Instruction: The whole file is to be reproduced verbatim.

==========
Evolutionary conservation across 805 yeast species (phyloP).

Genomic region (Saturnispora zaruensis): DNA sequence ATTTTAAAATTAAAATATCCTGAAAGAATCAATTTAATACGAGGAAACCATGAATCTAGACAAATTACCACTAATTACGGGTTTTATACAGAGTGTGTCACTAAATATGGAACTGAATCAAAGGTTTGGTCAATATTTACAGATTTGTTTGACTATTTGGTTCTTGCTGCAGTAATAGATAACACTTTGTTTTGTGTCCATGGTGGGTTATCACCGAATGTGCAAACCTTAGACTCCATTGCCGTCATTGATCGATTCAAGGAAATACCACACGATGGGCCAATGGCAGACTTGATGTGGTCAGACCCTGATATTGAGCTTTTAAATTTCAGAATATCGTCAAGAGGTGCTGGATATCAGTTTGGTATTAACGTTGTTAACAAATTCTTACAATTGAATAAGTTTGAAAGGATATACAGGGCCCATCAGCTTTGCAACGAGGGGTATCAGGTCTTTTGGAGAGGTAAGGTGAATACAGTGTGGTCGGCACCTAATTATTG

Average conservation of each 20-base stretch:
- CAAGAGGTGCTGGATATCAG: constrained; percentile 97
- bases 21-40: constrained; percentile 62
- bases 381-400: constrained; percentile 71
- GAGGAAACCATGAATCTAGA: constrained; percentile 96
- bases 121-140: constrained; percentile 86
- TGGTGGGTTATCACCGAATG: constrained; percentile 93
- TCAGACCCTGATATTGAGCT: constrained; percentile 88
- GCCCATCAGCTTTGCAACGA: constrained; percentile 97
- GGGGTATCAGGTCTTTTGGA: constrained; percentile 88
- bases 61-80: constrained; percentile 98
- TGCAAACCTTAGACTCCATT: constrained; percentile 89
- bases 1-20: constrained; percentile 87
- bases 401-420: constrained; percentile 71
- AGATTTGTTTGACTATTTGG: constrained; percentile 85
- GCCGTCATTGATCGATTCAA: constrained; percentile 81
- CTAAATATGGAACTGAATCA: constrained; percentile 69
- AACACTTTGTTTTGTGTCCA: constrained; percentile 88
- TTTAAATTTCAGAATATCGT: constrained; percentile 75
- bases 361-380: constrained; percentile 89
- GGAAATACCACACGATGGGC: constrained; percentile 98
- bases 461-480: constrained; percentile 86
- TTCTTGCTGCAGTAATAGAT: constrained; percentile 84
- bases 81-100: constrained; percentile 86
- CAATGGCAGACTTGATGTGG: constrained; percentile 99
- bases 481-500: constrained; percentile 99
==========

Evolutionary conservation across 805 yeast species (phyloP).

Genomic region (Saturnispora zaruensis): DNA sequence ATTTTAAAATTAAAATATCCTGAAAGAATCAATTTAATACGAGGAAACCATGAATCTAGACAAATTACCACTAATTACGGGTTTTATACAGAGTGTGTCACTAAATATGGAACTGAATCAAAGGTTTGGTCAATATTTACAGATTTGTTTGACTATTTGGTTCTTGCTGCAGTAATAGATAACACTTTGTTTTGTGTCCATGGTGGGTTATCACCGAATGTGCAAACCTTAGACTCCATTGCCGTCATTGATCGATTCAAGGAAATACCACACGATGGGCCAATGGCAGACTTGATGTGGTCAGACCCTGATATTGAGCTTTTAAATTTCAGAATATCGTCAAGAGGTGCTGGATATCAGTTTGGTATTAACGTTGTTAACAAATTCTTACAATTGAATAAGTTTGAAAGGATATACAGGGCCCATCAGCTTTGCAACGAGGGGTATCAGGTCTTTTGGAGAGGTAAGGTGAATACAGTGTGGTCGGCACCTAATTATTG

Average conservation of each 20-base stretch:
- CAAGAGGTGCTGGATATCAG: constrained; percentile 97
- bases 21-40: constrained; percentile 62
- bases 381-400: constrained; percentile 71
- GAGGAAACCATGAATCTAGA: constrained; percentile 96
- bases 121-140: constrained; percentile 86
- TGGTGGGTTATCACCGAATG: constrained; percentile 93
- TCAGACCCTGATATTGAGCT: constrained; percentile 88
- GCCCATCAGCTTTGCAACGA: constrained; percentile 97
- GGGGTATCAGGTCTTTTGGA: constrained; percentile 88
- bases 61-80: constrained; percentile 98
- TGCAAACCTTAGACTCCATT: constrained; percentile 89
- bases 1-20: constrained; percentile 87
- bases 401-420: constrained; percentile 71
- AGATTTGTTTGACTATTTGG: constrained; percentile 85
- GCCGTCATTGATCGATTCAA: constrained; percentile 81
- CTAAATATGGAACTGAATCA: constrained; percentile 69
- AACACTTTGTTTTGTGTCCA: constrained; percentile 88
- TTTAAATTTCAGAATATCGT: constrained; percentile 75
- bases 361-380: constrained; percentile 89
- GGAAATACCACACGATGGGC: constrained; percentile 98
- bases 461-480: constrained; percentile 86
- TTCTTGCTGCAGTAATAGAT: constrained; percentile 84
- bases 81-100: constrained; percentile 86
- CAATGGCAGACTTGATGTGG: constrained; percentile 99
- bases 481-500: constrained; percentile 99